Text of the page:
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The comments saga continues: NPR's fight to keep its website's forums civil

The comments saga continues: NPR's fight to keep its website's forums civil

Freedom of speech is a basic principle on which democracy depends. But the right to say anything you want can teeter-totter between a sharp nod of agreement from some--with the underlying hope that people will use their best judgment in paying it heed or not--and a slow, quizzical shake of the head from others that suggests "I'd like to say yes, but ... some things are better left unsaid."

NPR is of both minds, and currently struggling to strike the balance. To serve a broader interpretation of the U.S.'s first amendment, the radio news organisation is allowing more liberal use of language and tone on its Facebook page. American Journalism Review writes that in this forum, conversations tend to be more casual and offhand than on the official website. Rather than adhering to polite dialogue in the comment thread, "our Facebook users are snarky and swear like sailors" says Andy Carvin, NPR's senior strategist.

As for the more reluctant interpretation of free speech, maintaining civil dialogue is the priority, one that is contributive in nature with the intention of rounding out a story. NPR has been instituting tighter guidelines for its website, npr.org, since last October in response to what the American Journalism Review calls "barrages of inflammatory posts by trolls and spammers" that pollute the radio's discussion board.

These guidelines are about to get tighter still next month, writes NPR's public representative, Alicia C. Shepard, in her blog NPR Ombudsman, adding that in some cases comments will be moderated before they are even posted. The details are still being worked out.

This is in direct response to the "mean-spirited, racist and sexist comments" posted on NPR's website regarding a story about the culture of sexual assault in Egypt and the attack on CBS correspondent Lara Logan in Tahrir Square last week.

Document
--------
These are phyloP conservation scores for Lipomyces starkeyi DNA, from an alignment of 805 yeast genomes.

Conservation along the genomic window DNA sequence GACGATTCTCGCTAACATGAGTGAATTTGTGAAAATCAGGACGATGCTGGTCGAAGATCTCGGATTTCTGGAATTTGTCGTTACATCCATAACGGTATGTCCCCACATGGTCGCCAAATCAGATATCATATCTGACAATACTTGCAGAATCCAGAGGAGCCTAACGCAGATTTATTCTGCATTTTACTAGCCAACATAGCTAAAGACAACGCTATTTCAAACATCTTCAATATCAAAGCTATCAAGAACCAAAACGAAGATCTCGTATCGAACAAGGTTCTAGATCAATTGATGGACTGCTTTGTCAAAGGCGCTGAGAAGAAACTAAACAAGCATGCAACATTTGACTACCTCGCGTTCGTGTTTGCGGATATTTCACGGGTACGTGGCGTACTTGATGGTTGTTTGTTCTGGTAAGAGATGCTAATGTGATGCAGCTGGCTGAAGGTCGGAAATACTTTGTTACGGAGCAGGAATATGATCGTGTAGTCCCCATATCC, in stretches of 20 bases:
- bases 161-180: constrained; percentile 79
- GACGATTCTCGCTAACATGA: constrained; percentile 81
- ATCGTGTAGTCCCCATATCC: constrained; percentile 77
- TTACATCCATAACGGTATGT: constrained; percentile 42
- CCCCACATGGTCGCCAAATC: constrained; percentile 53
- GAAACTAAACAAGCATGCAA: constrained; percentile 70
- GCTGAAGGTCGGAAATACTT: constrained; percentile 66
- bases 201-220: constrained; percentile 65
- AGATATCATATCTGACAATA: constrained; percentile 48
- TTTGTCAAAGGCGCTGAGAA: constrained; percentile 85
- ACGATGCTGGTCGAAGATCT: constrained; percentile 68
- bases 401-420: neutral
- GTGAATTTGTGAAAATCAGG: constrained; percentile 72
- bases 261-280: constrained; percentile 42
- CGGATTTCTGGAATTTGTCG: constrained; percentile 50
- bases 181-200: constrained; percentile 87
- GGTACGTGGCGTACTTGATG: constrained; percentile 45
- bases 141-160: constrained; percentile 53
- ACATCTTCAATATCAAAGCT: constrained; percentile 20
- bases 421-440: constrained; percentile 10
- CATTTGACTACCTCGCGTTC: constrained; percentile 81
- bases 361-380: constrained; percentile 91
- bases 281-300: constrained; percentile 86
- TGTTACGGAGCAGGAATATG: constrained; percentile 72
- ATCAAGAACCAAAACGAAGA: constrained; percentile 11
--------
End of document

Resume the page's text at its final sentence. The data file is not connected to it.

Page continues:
In reference to what can be seen as a smart exploration of the topic (click here to read the story), to follow is a sample of the comments deemed inappropriate according to NPR's website guidelines:

"I've always wondered why networks seem so determined to send women into these situations. It's like they're trying to prove how politically correct they are. This time it came to bite them in the butt."

"Those dirty Muslims. Now I know why their women wear burkas. It's because the men can't control themselves."

"Arab men are generally some of the (most) misogynistic people on earth. Disgusting culture, disgusting people, disgusting religion, disgusting nation."

"They're Arabs, what do you expect? They're nasty people from the dirtiest place on earth."

Shepard is quick to note that most of NPR's audience "didn't jump on the 'blame the victim' bandwagon." But some, as indicated in the above comments, viewed Logan's attack as an easy, anonymous way to disparage Egyptians and other Arab men, Islamic law, and female correspondents who venture into male-dominated venues.

The question is, How do these contribute to the conversation?

On NPR's website, comment threads are seen as a way for reporters to engage the public and foster dialogue and debate, says Carvin. These comments can be an asset to the radio because of the informed opinion and thought often given, upon which NPR has come to rely.

Case in point: Carvin cites the 2009 "balloon boy" hoax in Colorado as an example. While NPR reporters were covering the incident and trying to figure out where the boy had flown off to, conversation among online readers helped clarify that the boy had never disappeared to begin with.

"They started doing the physics ... they crunched the numbers and found that it was impossible for the balloons to be carrying a boy of that weight." According to the American Journalism Review, before many other newsrooms had figured out the truth, NPR's online audience "had already made a very rational conclusion," Carvin says.

But the downside to reader comments is that people can be horrible to each other, especially when they can hide behind a computer screen and comment anonymously. On Facebook, journalist John McQuaid noted that people seem to view the Internet as a conscience- and consequence-free zone, according to NPR Ombudsman, writing, "For a lot of people, ordinary social constraints disappear when they go online, and there's usually no punishment for outrageous behavior ... And unlike most social interactions it's all conducted in front of a big audience, which is probably in some way an additional incentive to transgress."

Kaye Myers, NPR's product manager for social media tools, adds, "What we want to avoid are those comments that 'feed the trolls.' These are the people who throw firebombs and then the discussion goes off the rails. It only takes a few people for a discussion to turn bad. In my experience, people don't like to contribute to a site where the comments devolve into ugliness."

Besides auditing comments before they are posted, what else can NPR do? Another idea is to remove the element of anonymity. It stands to reason that people might behave more civilly if their names and identities are attached to what they are saying.

To be continued.

Sources: American Journalism Review, Nieman Journalism Lab, NPR, Poynter, The New Yorker



Ashley Stepanek


2011-02-23 15:54

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